In cities across the world, people are celebrating, marching and reveling in what is called “Pride” festivities and parades this weekend. Still, a whole separate part of the population sits back, confused, some even offended by what the Greek Orthodox bishop in Thessaloniki called an “expression of perversion.” I don’t expect everyone to understand what the feeling is like to be “out of the closet.” All I can tell you is that it’s a horrible place to be when you are inside there.
I also don’t expect people to understand what it’s like to be told to your face “we don’t rent to people like you” when looking for an apartment, or “we don’t employ fags.” I also don’t expect people who haven’t been beaten up for being who they are, to understand what it’s like being kicked to the ground, while being called a “fucking homo.” I also don’t expect people who haven’t received hate mail in the name of Christianity to know what it’s like reading that you need an exorcism or that you are evil incarnate– just for being born the way you are.
Most people who haven’t lived it, won’t understand it. And I don’t expect them to.
Pride festivities take place every year around this time to mark an important anniversary in U.S. history. It was 46 years ago this weekend when a series of riots took place by members of the gay community in New York City who were the subject of constant abuse and torture by the police department.
New York gays lived in fear in the 1960s— the United States had a legal system in place that directly targeted homosexuals— much like it did people of color and others who were “different” from the establishment. Homosexuality was criminalized and society’s response was to establish an educational and a legal system to de-gay people and to keep homosexuals marginalized, and living in fear.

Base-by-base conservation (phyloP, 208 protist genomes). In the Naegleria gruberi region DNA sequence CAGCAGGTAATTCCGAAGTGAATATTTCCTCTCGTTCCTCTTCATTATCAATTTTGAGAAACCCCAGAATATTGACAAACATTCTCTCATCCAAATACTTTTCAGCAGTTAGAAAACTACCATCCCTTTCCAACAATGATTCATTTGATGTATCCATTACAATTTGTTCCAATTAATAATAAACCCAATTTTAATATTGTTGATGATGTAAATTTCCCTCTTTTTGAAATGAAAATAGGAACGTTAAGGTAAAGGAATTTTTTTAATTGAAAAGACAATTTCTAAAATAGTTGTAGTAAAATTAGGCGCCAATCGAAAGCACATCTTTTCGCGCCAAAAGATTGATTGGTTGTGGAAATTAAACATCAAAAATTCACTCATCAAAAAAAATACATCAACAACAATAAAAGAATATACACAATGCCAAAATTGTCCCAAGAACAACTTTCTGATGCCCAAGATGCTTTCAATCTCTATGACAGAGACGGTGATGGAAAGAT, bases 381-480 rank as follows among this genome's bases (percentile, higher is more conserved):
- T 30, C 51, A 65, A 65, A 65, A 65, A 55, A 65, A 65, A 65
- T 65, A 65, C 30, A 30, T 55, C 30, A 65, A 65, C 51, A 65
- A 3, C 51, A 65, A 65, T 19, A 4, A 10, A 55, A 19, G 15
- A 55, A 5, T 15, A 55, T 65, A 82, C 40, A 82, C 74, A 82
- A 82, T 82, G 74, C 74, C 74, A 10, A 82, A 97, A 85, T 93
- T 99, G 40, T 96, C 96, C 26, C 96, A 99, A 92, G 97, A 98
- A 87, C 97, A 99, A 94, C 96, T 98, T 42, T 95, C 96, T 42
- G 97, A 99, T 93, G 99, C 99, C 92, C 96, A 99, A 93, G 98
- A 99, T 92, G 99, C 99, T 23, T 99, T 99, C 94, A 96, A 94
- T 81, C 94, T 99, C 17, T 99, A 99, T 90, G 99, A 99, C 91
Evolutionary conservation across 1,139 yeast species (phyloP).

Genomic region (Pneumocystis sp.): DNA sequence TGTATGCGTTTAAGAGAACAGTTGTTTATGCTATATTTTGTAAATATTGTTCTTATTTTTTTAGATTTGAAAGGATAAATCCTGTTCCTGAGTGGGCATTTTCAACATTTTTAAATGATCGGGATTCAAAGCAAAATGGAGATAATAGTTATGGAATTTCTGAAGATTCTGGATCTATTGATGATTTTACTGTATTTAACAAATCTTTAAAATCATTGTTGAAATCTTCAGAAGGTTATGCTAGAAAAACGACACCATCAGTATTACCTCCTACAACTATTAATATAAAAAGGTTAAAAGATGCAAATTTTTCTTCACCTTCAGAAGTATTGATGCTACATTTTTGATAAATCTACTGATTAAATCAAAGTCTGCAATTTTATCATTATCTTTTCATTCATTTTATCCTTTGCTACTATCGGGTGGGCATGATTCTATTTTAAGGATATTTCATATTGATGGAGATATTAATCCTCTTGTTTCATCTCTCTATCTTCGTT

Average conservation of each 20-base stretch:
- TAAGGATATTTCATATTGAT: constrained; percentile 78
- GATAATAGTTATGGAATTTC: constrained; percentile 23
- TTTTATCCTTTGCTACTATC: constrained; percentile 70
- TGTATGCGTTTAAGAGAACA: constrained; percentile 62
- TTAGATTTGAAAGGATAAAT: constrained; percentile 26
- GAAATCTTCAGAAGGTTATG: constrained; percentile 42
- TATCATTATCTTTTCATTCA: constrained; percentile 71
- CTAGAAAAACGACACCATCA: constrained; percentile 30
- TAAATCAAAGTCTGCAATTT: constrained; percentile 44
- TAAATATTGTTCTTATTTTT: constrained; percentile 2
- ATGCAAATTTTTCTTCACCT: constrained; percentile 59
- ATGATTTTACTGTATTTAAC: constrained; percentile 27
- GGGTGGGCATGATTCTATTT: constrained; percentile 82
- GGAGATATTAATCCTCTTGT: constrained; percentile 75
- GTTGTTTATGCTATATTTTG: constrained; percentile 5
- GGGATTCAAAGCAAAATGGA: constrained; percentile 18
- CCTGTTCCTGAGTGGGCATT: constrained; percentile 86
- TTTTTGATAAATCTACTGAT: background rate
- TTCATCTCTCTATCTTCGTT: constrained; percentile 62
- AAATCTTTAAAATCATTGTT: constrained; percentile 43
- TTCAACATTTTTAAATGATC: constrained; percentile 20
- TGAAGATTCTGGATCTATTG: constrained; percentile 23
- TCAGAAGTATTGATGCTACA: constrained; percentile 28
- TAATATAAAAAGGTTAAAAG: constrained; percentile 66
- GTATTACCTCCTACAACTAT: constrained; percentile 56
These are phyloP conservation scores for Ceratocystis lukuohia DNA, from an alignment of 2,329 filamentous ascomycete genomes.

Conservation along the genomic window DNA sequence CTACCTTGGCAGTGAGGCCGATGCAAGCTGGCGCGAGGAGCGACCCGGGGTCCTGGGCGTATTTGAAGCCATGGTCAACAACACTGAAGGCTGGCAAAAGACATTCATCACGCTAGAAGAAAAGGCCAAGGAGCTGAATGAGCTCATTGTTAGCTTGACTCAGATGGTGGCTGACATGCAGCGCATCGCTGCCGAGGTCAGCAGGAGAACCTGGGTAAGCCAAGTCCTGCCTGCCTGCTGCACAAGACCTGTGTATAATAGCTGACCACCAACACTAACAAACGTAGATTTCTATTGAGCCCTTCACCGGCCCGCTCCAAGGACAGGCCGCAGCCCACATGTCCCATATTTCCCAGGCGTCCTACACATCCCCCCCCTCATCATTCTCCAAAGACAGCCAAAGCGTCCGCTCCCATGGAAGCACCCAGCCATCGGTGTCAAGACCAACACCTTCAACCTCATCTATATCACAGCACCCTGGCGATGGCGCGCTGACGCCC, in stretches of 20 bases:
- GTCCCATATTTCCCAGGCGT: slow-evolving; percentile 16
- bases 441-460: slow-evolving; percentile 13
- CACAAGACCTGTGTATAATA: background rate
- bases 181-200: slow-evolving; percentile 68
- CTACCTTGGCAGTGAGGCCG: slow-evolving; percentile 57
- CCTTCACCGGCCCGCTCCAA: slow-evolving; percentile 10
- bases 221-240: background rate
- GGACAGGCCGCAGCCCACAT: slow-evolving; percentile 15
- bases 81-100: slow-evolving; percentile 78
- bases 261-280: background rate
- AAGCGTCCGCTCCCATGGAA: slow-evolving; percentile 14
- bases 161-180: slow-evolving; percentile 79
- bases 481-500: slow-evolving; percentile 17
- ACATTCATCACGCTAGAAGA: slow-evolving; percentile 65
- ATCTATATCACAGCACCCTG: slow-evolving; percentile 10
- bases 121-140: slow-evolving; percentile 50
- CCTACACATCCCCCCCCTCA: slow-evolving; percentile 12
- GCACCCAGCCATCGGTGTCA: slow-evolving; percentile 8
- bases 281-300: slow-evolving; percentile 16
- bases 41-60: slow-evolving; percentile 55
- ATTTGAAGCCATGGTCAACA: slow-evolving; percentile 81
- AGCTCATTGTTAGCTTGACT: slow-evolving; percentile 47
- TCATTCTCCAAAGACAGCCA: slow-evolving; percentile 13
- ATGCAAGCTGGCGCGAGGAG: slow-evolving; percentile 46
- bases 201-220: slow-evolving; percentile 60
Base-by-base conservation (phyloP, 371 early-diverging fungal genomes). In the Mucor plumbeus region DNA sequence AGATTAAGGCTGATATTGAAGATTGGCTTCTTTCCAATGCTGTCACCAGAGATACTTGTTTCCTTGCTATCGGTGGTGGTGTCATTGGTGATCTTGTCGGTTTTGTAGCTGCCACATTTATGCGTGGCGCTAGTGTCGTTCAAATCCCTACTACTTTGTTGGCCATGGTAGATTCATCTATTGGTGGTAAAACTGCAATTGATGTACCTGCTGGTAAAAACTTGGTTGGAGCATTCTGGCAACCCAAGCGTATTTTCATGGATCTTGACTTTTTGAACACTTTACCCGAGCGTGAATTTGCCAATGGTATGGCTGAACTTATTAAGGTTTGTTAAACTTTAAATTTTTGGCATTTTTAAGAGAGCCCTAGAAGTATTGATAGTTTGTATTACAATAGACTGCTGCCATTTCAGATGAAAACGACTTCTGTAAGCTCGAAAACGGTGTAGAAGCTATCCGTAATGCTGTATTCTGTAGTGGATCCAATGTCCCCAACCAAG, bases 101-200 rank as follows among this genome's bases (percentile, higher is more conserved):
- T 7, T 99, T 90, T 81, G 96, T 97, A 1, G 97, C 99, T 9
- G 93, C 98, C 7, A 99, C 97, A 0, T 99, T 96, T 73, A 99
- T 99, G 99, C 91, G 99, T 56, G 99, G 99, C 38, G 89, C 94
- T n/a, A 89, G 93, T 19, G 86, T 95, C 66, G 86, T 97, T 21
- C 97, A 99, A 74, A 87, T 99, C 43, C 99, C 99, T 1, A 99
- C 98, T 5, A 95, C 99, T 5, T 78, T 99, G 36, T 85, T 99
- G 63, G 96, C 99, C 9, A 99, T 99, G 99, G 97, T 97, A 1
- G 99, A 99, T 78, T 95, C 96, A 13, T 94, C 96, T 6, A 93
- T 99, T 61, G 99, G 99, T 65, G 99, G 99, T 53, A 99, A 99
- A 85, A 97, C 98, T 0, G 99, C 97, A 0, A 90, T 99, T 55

Police raids on bars where gay people frequented were routine in the 1960s, but officers quickly lost control of the situation at the Stonewall Inn on June 28, 1969. Tensions between the NYPD and gay residents of Greenwich Village erupted into more protests the next evening, and again several nights later.
Within weeks, Village residents quickly organized into activist groups to concentrate efforts on establishing places for gays and lesbians to be open about their sexual orientation without fear of being arrested and the modern gay rights movement was officially underway.
So why pride? Because less than a half century after it was criminal for people to express themselves openly in society, today— society is changing. Pride is more than a celebration of “being gay”. It is a celebration that people are becoming more free to be themselves, to express themselves, to love whoever they want to love and no government or law can target them as criminals.
Many of my “straight” friends are marching or participating in Gay Pride festivities today in Chicago— in support and solidarity of their gay and lesbian friends and family. One friend— a father and grandfather told me “This is about pride in my society for finally realizing what humanity is. Pride is just as much for heterosexuals as it is for gays. We should all be proud that so much has changed in a half century.”
I couldn’t have said it better myself.
Happy Pride everyone. Yes, we should all be proud of how much society has advanced and people are free to express themselves. It is the American way, after all, isn’t it? It’s why this country was founded. Life, liberty and the pursuit of happiness— for all people, not just the ones you like, or the ones who are like you. Life, liberty and the pursuit of happiness to all— even the different ones.